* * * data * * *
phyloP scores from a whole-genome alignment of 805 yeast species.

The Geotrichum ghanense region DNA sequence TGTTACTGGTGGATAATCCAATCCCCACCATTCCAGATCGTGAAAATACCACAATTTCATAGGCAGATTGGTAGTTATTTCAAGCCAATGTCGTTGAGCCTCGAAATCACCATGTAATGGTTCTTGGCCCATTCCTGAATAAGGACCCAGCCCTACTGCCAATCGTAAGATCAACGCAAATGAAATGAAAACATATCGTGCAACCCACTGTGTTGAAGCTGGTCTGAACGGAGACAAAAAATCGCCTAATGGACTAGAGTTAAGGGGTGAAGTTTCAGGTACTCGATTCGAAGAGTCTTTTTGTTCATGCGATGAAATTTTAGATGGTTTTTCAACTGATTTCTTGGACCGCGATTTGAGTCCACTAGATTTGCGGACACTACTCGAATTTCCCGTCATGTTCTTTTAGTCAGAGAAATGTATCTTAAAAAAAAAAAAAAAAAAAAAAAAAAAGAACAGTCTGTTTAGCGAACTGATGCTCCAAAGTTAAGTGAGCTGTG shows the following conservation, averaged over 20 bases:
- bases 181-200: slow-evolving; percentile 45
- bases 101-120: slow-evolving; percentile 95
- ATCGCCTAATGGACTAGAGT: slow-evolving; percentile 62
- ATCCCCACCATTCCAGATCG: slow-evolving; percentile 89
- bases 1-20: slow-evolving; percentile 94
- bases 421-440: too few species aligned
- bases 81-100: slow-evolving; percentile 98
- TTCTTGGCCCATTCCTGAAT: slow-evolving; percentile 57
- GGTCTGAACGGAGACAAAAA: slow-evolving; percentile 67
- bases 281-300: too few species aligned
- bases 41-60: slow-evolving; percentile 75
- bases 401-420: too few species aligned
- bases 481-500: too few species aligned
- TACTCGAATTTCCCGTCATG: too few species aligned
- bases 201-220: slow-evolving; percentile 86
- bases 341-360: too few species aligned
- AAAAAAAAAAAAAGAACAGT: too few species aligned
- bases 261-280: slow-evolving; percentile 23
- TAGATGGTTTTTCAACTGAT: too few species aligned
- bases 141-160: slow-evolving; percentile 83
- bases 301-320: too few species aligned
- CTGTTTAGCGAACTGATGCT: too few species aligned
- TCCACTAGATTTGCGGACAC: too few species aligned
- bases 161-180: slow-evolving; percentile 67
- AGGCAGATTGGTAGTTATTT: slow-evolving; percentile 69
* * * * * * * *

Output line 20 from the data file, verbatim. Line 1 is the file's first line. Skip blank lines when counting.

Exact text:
- bases 261-280: slow-evolving; percentile 23